“We need to go back to this individual permit process where there’s a real analysis, there’s public input, there’s everything that the law requires of these types of projects to make sure that they’re not harming the environment or endangered species or anything else,” said Margolis.
One of the problems environmental groups have with NWP 12 is that it does not account for cumulative impacts on the environment. In order to use NWP 12, developers must demonstrate that their pipeline will not result in more than half an acre of loss of U.S. waters — but it allows them to treat each water crossing separately, even if one pipeline crosses the same river in three different places. There’s no limit on the overall water loss associated with a project and no required assessment of the cumulative environmental impact of its water crossings.
The NWP 12 permit program has to be reissued by the Corps every five years, and when it came up for reauthorization in 2017, groups like the Center for Biological Diversity and the Sierra Club urged the agency to let it expire or amend it to make sure that pipelines aren’t pushed through without a public input process. But weighed against the Trump administration’s agenda to clear regulatory hurdles for oil and gas projects, those cries were not heeded.
Last summer, a number of the same environmental groups sued the Army Corps of Engineers for approving the Keystone XL Pipeline’s use of NWP 12 and formally challenged the Corps’ 2017 reauthorization of the permit. This lawsuit is what led to the district judge’s decision to revoke all NWP 12 permits for pipelines in April. While the groups claimed that the Corps’ reissue of NWP 12 violated the National Environmental Policy Act, the Clean Water Act, and the Endangered Species Act, the judge ruled only on the last one. The court found that before the Corps reauthorized the permit program, it should have consulted with federal wildlife agencies to assess what impact the NWP 12 program as a whole has on endangered species or critical habitat. The Corps had done this kind of high-level consultation with the National Marine Fisheries Service in 2012 but decided it wasn’t necessary to do so again in 2017.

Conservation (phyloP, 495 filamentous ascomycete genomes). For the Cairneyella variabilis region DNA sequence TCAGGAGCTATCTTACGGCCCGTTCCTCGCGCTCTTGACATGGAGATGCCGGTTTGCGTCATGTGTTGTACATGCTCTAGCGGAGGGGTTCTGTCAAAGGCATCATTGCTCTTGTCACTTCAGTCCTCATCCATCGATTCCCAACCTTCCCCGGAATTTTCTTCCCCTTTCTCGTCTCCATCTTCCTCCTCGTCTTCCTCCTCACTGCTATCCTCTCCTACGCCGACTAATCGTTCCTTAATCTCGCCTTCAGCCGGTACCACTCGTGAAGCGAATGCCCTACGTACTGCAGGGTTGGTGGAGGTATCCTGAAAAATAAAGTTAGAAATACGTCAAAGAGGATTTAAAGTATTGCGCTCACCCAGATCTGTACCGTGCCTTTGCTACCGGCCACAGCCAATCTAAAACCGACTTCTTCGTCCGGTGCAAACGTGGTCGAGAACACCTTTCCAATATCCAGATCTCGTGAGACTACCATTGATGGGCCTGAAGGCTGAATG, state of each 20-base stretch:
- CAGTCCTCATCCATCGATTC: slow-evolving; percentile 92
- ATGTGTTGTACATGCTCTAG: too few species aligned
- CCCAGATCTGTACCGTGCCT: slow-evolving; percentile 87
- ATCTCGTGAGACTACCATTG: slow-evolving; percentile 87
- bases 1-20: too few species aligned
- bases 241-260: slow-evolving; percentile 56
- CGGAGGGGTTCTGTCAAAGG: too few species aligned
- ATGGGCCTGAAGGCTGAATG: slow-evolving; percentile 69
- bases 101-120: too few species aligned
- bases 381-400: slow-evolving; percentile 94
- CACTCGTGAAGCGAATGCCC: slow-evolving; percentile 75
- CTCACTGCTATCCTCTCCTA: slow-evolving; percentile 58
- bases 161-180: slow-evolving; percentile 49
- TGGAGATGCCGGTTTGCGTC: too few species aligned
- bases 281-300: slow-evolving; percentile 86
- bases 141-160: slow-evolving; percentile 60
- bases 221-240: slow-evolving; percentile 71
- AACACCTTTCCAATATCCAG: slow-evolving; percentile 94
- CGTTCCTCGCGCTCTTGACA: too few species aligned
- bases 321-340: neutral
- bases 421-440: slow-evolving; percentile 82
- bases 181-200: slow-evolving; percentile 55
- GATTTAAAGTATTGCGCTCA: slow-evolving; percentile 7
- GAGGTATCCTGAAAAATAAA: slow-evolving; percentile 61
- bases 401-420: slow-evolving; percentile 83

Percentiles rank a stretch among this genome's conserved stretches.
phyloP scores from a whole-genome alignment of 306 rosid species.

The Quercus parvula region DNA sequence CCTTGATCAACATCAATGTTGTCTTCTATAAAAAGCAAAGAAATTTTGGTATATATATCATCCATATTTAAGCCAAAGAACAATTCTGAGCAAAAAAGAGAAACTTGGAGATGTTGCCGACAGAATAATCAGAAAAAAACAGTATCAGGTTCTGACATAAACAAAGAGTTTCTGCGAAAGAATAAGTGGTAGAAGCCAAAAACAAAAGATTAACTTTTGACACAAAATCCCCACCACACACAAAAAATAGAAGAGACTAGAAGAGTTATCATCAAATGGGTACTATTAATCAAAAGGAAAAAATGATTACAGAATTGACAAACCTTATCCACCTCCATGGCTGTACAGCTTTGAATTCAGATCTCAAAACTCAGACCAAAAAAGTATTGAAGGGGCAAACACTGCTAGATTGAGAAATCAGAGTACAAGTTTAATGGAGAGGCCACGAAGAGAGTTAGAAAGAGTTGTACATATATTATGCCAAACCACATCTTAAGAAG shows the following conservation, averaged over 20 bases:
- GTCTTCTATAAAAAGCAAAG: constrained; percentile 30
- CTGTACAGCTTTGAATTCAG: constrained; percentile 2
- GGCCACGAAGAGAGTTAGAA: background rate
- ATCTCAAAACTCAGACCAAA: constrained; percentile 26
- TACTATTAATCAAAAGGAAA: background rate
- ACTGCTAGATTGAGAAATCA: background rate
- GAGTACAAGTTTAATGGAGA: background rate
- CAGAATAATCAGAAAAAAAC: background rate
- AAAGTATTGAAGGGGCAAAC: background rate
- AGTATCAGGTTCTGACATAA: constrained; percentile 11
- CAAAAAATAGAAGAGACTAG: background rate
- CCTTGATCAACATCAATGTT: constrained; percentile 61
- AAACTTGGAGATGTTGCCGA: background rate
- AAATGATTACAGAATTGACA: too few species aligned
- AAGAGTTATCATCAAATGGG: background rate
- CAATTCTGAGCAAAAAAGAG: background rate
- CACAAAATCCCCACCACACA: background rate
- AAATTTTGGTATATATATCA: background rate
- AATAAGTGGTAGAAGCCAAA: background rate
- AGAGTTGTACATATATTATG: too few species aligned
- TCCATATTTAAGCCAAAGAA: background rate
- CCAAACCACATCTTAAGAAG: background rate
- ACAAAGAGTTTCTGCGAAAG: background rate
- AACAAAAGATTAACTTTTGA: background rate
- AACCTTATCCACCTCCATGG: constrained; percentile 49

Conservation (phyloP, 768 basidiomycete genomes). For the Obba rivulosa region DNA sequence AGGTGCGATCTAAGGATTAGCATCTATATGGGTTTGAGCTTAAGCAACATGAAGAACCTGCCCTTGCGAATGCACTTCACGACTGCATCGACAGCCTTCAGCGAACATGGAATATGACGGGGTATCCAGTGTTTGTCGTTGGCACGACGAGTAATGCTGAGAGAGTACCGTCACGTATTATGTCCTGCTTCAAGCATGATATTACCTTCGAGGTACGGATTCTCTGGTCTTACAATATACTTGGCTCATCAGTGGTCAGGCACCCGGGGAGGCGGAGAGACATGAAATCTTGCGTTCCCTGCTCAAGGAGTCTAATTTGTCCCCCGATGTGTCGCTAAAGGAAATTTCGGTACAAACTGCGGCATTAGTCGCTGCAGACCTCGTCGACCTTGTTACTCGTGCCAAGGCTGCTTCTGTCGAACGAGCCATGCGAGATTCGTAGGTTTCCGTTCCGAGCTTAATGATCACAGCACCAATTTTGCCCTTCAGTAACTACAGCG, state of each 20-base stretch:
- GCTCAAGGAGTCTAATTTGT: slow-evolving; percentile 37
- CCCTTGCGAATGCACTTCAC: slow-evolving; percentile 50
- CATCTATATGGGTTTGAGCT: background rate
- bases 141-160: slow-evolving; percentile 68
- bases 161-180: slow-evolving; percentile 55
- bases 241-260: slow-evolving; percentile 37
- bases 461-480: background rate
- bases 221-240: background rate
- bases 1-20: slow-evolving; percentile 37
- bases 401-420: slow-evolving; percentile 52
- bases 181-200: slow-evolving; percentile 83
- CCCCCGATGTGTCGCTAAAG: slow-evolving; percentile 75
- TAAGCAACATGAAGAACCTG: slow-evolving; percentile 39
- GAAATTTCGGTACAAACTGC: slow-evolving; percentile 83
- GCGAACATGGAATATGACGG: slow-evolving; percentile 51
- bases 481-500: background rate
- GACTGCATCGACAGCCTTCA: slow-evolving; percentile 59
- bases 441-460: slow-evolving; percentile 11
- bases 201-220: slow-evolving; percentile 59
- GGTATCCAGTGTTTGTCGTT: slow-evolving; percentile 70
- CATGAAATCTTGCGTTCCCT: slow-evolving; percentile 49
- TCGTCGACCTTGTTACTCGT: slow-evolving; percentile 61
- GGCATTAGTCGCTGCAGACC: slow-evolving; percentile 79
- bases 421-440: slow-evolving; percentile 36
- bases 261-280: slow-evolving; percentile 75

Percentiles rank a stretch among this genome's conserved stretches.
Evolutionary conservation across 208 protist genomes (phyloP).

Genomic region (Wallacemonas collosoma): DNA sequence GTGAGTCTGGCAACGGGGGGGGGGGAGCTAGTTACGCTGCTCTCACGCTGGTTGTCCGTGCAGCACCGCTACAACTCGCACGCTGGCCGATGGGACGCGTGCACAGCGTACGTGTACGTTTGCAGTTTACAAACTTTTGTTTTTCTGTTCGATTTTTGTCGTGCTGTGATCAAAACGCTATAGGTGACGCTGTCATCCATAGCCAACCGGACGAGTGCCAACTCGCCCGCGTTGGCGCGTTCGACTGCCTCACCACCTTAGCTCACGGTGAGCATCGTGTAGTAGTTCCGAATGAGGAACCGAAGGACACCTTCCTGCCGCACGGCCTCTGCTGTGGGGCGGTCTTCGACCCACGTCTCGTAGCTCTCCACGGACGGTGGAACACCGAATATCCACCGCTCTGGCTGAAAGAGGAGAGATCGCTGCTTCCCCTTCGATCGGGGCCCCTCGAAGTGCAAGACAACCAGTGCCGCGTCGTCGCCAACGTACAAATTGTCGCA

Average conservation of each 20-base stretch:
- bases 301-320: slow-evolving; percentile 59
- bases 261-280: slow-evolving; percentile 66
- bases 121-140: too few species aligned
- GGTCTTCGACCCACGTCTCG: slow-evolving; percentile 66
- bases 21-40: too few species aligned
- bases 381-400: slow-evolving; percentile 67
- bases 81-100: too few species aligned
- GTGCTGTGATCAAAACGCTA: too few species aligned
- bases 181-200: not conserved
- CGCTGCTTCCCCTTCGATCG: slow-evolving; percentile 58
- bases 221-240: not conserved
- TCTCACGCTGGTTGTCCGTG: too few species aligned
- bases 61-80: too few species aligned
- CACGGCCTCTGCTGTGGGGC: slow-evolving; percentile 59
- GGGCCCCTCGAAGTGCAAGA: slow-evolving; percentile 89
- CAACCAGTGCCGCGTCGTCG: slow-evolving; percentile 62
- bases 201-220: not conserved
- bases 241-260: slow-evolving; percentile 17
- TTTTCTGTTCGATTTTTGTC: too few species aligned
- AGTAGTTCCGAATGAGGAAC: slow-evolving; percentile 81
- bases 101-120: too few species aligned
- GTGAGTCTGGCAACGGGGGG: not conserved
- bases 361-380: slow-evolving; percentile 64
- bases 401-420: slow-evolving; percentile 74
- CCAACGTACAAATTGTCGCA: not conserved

The problem, Margolis said, is that the 2012 analysis is outdated because it’s based on data from before when the Corps started using the permit for major pipelines. “And so they can’t say, well, what we did in 2012 should be good enough now.”
Though most pipelines will be able to continue using NWP 12 for the time being, green groups applauded the Supreme Court’s decision to exclude Keystone XL from NWP 12 as another “nail in the coffin” for the pipeline. However, a spokesperson for TC Energy, the Keystone XL developer, told E&E News that the company remains committed to completing the pipeline.